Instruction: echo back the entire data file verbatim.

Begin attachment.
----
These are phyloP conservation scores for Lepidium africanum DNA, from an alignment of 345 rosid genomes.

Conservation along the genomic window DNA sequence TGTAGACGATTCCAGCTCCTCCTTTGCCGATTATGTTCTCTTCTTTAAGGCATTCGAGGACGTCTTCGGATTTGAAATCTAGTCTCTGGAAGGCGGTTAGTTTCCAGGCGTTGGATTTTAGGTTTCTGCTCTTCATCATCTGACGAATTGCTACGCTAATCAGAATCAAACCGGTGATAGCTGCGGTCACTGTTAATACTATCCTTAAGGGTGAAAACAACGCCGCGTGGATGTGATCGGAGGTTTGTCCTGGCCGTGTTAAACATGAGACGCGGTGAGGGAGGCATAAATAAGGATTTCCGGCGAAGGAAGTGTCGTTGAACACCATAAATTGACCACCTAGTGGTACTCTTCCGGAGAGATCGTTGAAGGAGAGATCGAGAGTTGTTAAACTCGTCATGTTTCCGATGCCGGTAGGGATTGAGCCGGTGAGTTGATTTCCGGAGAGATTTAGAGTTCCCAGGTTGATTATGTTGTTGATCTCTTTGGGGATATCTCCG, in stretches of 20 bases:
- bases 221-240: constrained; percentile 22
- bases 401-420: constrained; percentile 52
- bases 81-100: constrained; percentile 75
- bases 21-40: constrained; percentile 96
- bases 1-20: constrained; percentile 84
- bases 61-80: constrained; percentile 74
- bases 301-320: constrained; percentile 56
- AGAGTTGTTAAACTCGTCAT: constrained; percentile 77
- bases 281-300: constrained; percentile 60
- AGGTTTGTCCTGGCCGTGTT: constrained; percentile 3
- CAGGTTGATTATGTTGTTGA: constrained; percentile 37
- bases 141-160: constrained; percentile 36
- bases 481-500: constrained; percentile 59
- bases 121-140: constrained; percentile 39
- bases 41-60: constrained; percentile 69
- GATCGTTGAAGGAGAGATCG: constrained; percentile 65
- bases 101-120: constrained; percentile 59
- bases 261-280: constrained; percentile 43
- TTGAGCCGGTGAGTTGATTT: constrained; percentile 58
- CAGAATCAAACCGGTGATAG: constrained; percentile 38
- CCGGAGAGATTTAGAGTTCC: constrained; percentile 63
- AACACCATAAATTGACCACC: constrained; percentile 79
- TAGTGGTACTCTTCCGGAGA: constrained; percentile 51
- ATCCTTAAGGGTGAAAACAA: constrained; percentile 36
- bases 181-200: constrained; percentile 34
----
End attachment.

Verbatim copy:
These are phyloP conservation scores for Lepidium africanum DNA, from an alignment of 345 rosid genomes.

Conservation along the genomic window DNA sequence TGTAGACGATTCCAGCTCCTCCTTTGCCGATTATGTTCTCTTCTTTAAGGCATTCGAGGACGTCTTCGGATTTGAAATCTAGTCTCTGGAAGGCGGTTAGTTTCCAGGCGTTGGATTTTAGGTTTCTGCTCTTCATCATCTGACGAATTGCTACGCTAATCAGAATCAAACCGGTGATAGCTGCGGTCACTGTTAATACTATCCTTAAGGGTGAAAACAACGCCGCGTGGATGTGATCGGAGGTTTGTCCTGGCCGTGTTAAACATGAGACGCGGTGAGGGAGGCATAAATAAGGATTTCCGGCGAAGGAAGTGTCGTTGAACACCATAAATTGACCACCTAGTGGTACTCTTCCGGAGAGATCGTTGAAGGAGAGATCGAGAGTTGTTAAACTCGTCATGTTTCCGATGCCGGTAGGGATTGAGCCGGTGAGTTGATTTCCGGAGAGATTTAGAGTTCCCAGGTTGATTATGTTGTTGATCTCTTTGGGGATATCTCCG, in stretches of 20 bases:
- bases 221-240: constrained; percentile 22
- bases 401-420: constrained; percentile 52
- bases 81-100: constrained; percentile 75
- bases 21-40: constrained; percentile 96
- bases 1-20: constrained; percentile 84
- bases 61-80: constrained; percentile 74
- bases 301-320: constrained; percentile 56
- AGAGTTGTTAAACTCGTCAT: constrained; percentile 77
- bases 281-300: constrained; percentile 60
- AGGTTTGTCCTGGCCGTGTT: constrained; percentile 3
- CAGGTTGATTATGTTGTTGA: constrained; percentile 37
- bases 141-160: constrained; percentile 36
- bases 481-500: constrained; percentile 59
- bases 121-140: constrained; percentile 39
- bases 41-60: constrained; percentile 69
- GATCGTTGAAGGAGAGATCG: constrained; percentile 65
- bases 101-120: constrained; percentile 59
- bases 261-280: constrained; percentile 43
- TTGAGCCGGTGAGTTGATTT: constrained; percentile 58
- CAGAATCAAACCGGTGATAG: constrained; percentile 38
- CCGGAGAGATTTAGAGTTCC: constrained; percentile 63
- AACACCATAAATTGACCACC: constrained; percentile 79
- TAGTGGTACTCTTCCGGAGA: constrained; percentile 51
- ATCCTTAAGGGTGAAAACAA: constrained; percentile 36
- bases 181-200: constrained; percentile 34